ADXL345 and BIGTREETECH CB1 (Input Shaper Setup)

ADXL345 and BIGTREETECH CB1 (Input Shaper Setup)

Input shaper is a technique used by Klipper firmware on a 3d printers to reduce ringing (aka ghosting or echoing) in 3d prints. Ringing is caused by vibrations in your 3d printer. Usually caused by insufficiently rigid printer frame, non-tight or too springy belts, alignment issues of mechanical parts, heavy moving mass, etc. Those should be checked and fixed first, if possible.

In control theory, input shaping is an open-loop control technique for reducing vibrations in computer-controlled machines. The method works by creating a command signal that cancels its own vibration. That is, a vibration excited by previous parts of the command signal is cancelled by vibration excited by latter parts of the command. Input shaping is implemented by convolving a sequence of impulses, known as an input shaper, with any arbitrary command. The shaped command that results from the convolution is then used to drive the system. If the impulses in the shaper are chosen correctly, then the shaped command will excite less residual vibration than the unshaped command. The amplitudes and time locations of the impulses are obtained from the system’s natural frequencies and damping ratios. Shaping can be made very robust to errors in the system parameters.


The setup of input shaper on BIGTREETECH’s Raspberry Pi alternative the CB1 has a few extra and different steps compared to the guide supplied on the klipper documents. The CB1 either runs on the BIGTREETECH M5P, M8P, or Pi4 adapter board. We still recommend reading through klippers documents on measuring resonances for all the commands you are able to use with input shaper. At the time of writing this the only differences were the wiring, and a small number of extra configuration steps to get input shaper setup on the BTT CB1 compared to the Raspberry Pi. This guide is based off you using BIGTREETECH’s release of mainsail available on their github.

The ADXL 345 we will be using as a reference in this guide is the exact same version as you will find here.


To wire the ADXL 345 Accelerometer to your BTT CB1 you can follow the wiring diagram below

ADXL345 pin PI4B CB1 Pin name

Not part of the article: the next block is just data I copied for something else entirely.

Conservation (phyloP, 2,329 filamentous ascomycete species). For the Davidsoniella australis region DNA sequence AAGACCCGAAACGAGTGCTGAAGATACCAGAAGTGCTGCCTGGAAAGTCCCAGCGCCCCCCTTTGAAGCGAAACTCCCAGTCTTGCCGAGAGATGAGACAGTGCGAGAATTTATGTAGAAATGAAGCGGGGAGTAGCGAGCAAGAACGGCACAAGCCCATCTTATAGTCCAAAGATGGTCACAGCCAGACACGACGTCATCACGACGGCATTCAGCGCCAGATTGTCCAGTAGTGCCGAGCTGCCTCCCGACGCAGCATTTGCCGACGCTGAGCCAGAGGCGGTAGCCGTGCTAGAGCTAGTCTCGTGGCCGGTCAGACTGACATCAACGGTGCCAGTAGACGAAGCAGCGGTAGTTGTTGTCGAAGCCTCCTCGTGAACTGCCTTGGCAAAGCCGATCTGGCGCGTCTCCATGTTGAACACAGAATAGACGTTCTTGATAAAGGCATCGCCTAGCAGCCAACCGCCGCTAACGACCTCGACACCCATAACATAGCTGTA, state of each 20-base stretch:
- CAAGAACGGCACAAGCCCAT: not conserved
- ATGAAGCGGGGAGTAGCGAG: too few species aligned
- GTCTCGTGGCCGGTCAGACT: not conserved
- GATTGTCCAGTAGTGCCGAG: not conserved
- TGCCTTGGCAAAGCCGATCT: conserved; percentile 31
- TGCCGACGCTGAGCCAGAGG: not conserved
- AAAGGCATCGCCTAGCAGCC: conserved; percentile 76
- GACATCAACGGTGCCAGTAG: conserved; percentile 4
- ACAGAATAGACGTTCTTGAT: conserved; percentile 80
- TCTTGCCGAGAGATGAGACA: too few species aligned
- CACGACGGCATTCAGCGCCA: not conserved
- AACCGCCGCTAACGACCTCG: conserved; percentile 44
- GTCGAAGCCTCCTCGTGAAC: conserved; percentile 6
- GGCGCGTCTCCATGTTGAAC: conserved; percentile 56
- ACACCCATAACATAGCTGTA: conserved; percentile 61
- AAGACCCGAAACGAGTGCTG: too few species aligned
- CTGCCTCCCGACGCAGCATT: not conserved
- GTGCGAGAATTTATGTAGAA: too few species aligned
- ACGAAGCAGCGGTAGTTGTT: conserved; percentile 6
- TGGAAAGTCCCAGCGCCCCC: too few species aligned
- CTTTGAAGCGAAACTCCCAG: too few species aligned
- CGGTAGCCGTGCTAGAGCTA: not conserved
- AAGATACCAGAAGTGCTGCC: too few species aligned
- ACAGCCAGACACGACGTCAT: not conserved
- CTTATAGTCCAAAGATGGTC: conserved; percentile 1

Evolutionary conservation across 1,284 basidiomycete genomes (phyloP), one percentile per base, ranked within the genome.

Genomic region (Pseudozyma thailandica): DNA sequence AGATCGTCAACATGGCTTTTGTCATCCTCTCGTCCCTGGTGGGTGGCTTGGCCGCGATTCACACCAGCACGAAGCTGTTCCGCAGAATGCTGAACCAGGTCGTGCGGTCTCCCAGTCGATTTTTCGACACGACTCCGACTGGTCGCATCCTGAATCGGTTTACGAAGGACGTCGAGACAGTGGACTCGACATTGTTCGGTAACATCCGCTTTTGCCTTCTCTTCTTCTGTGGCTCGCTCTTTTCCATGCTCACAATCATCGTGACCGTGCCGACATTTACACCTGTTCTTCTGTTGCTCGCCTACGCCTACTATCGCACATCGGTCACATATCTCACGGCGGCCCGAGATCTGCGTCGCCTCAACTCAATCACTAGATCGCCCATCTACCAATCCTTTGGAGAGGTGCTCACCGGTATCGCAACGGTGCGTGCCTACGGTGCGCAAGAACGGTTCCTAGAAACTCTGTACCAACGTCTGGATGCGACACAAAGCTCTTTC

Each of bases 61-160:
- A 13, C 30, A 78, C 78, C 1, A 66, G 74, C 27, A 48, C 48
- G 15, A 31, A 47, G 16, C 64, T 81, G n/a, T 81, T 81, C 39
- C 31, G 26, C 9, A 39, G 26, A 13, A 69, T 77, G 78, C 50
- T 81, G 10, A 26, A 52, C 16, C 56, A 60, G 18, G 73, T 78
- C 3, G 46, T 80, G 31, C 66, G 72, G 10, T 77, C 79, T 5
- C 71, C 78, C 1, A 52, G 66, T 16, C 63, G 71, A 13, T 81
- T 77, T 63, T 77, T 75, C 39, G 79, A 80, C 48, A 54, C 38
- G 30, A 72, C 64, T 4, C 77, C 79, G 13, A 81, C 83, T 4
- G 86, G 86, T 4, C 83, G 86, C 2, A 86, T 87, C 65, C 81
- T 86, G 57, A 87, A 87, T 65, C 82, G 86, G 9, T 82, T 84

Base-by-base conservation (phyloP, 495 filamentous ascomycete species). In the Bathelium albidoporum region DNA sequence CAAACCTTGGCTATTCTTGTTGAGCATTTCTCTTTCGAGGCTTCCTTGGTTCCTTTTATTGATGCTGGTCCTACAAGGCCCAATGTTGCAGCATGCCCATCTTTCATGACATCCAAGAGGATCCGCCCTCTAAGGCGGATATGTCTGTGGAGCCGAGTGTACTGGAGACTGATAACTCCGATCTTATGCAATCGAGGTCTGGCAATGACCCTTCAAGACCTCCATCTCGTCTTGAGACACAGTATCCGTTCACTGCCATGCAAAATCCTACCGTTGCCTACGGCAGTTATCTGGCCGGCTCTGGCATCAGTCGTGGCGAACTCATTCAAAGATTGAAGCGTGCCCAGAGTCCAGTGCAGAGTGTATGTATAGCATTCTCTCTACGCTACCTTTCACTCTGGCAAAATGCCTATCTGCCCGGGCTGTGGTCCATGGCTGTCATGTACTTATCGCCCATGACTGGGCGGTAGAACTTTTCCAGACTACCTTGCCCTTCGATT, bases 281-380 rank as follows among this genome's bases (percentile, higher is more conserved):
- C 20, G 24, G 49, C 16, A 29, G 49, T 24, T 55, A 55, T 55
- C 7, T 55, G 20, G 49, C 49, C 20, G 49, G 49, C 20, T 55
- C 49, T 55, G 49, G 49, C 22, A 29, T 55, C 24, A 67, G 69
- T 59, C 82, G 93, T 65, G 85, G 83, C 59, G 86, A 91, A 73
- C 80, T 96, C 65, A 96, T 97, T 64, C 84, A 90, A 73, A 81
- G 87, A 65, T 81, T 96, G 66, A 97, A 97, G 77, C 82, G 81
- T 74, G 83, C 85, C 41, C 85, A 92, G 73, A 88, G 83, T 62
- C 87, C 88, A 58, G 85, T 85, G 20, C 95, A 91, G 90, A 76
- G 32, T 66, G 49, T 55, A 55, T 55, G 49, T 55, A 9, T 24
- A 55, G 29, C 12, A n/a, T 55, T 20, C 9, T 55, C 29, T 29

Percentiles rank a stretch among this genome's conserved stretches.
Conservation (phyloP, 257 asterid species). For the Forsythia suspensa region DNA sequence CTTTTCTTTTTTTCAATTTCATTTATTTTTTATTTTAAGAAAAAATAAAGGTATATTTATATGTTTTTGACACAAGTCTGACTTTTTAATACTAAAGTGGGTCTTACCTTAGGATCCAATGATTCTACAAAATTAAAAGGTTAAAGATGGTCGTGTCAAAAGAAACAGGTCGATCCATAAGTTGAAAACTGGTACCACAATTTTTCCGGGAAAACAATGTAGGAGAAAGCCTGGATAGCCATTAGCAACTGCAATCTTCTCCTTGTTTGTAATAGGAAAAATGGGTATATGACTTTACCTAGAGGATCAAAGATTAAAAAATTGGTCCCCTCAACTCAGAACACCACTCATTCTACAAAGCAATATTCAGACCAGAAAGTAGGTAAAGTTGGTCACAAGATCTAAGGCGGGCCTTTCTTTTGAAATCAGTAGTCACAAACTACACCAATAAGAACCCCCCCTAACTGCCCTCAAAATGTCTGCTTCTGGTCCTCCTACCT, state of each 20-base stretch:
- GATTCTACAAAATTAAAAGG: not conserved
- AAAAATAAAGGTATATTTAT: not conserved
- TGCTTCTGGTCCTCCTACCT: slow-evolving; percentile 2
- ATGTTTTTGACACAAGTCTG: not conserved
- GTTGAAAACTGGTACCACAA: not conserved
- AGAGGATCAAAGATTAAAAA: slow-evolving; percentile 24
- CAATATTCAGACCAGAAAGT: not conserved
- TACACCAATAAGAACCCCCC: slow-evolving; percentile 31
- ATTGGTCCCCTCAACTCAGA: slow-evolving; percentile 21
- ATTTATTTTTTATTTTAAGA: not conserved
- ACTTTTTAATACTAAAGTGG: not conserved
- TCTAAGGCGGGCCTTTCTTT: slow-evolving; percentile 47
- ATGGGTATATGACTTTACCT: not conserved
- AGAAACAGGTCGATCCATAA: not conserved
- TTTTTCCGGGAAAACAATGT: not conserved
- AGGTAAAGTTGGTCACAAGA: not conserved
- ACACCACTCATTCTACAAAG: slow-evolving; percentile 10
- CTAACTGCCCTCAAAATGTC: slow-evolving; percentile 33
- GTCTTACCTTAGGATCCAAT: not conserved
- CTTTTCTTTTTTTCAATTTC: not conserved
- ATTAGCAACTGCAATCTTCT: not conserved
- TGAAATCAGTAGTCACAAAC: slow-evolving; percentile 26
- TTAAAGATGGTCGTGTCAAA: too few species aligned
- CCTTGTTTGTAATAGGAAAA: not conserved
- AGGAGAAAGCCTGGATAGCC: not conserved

GND 25 Ground
VCC 17 3v3
CS 15 GPIO22

Secondly, you will have to enable SPI on your CB1. To do so you use a program such as WinSCP to connect to your cb1. The standard username and password for the cb1 will be biqu/biqu. If you navigate yourself to the /boot/ directory youll find a file named BoardEnv.txt

Edit 07/08/23

To edit BoardEnv.txt you will have to remove the SD card from the cb1 and insert it into your PC. You are unable to edit this file while the board is powered on. Thank you to LGN22’s comment and bringing this to our attention.

Download this file to your computer. Using a text editor like Notepad++ and un-comment the following lines of like i have pasted below to enable SPI.

# uncomment the following overlays and parameters to release 'spidev1.1' to user space
# NOTE: 'spidev1.1' cannot be used together with TFT35_SPI and MCP2515

Save the file and upload writing over the old file and reboot your CB1.

Thirdly, we will install the software. We will be quoting the steps found in the klipper documentation.

Note that resonance measurements and shaper auto-calibration require additional software dependencies not installed by default. First, run on your Raspberry Pi the following commands:

sudo apt update
sudo apt install python3-numpy python3-matplotlib libatlas-base-dev

Next, in order to install NumPy in the Klipper environment, run the command:

~/klippy-env/bin/pip install -v numpy

Note that, depending on the performance of the CPU, it may take a lot of time, up to 10-20 minutes. Be patient and wait for the completion of the installation. On some occasions, if the board has too little RAM the installation may fail and you will need to enable swap.

You may find this has already been installed if your used the image from the btt cb1 github page.

Forth step is adding the lines to your printer.cfg file via mainsail. While on your 3d printers mainsail page navigate to “Machine” on the left. Then find printer.cfg. Open and edit printer.cfg adding the following lines.

[mcu rpi]
serial: /tmp/klipper_host_mcu

cs_pin: rpi:gpiochip0/gpio74
spi_bus: spidev1.1

accel_chip: adxl345
 100, 100, 20

You now should be fine to follow the steps on klipper docs for using commands to get input shaper outputs.

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